Microsoft Estimates Remaining Antitrust Exposure at $950 Million

With more than a dozen antitrust cases settled, or at least already accounted for in the case of the European Commission fine, Microsoft's lawyers are telling investors they're seeing the light at the end of the tunnel.

"The company believes that it can now estimate the additional antitrust exposure that it is reasonably possible it will incur," the company said in a statement. "The company estimates that it is reasonably possible it will incur additional exposure of up to $950 million for remaining antitrust claims."

That figure includes $200 million above an amount the company previously described in its most recent 10-K filing with the U.S. Securities and Exchange Commission related to resolving remaining class action overcharge cases.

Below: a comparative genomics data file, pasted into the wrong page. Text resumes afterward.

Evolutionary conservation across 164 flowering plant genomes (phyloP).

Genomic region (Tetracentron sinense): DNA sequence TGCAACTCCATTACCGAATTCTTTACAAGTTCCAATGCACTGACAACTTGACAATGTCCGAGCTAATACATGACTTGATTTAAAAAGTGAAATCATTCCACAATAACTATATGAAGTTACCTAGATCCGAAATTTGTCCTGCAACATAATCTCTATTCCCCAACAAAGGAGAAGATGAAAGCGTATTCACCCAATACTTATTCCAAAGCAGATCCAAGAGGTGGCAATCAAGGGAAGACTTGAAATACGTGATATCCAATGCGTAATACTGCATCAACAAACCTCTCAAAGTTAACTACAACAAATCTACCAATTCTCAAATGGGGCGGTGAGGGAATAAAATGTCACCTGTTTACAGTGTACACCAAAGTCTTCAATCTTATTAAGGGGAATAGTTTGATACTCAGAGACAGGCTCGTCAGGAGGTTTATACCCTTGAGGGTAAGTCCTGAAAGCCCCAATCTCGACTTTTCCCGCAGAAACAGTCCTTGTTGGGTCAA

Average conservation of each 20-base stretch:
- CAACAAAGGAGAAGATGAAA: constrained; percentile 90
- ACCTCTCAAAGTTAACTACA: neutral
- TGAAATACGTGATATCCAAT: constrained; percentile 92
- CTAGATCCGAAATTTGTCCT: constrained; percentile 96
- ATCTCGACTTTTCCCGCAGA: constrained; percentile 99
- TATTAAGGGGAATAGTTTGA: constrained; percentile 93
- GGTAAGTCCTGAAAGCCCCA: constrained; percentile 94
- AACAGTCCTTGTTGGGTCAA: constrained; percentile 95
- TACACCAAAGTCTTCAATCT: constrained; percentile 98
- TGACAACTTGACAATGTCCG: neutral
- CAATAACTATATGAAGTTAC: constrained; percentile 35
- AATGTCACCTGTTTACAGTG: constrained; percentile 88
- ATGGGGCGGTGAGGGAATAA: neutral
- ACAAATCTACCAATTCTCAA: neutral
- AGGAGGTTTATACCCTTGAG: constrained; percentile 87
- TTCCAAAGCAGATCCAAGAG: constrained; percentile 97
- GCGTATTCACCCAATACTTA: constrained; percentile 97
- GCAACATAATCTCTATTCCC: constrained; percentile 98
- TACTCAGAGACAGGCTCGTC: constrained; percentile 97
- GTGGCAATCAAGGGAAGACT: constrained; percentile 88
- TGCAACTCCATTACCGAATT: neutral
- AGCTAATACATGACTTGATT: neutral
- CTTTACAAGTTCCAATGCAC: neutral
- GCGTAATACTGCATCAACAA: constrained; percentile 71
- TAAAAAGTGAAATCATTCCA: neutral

Microsoft made the estimate "in light of recent progress in addressing antitrust litigation and claims that have been made against Microsoft, including the recent developments with Novell."

This week, Microsoft settled antitrust claims with Novell for $536 million and reached agreement with the longtime critic, the Computer & Communications Industry Association. That follows the blockbuster settlement with Sun Microsystems in April that cost Microsoft nearly $2 billion in up-front payments.

Also this year, Microsoft settled class-action lawsuits with New Mexico, Vermont, Massachusetts, Arizona and Minnesota. In 2003, the company settled class-action lawsuits with Tennessee, South Dakota, North Dakota, Kansas, Washington, D.C. and Montana.

That Microsoft lawyers feel they have a handle on total antitrust exposure is not surprising, given the company's decision to start returning its $60 billion in cash to investors. Microsoft in July announced a special one-time dividend of $3 per share (approved by shareholders this week), a four-year stock buyback plan and a move to quarterly dividends. All together, the steps will return an estimated $75 billion to investors. At the July announcement, Microsoft attorneys said progress in settling cases allowed it to start drawing down its cash reserves.

About the Author

Scott Bekker is editor in chief of Redmond Channel Partner magazine.


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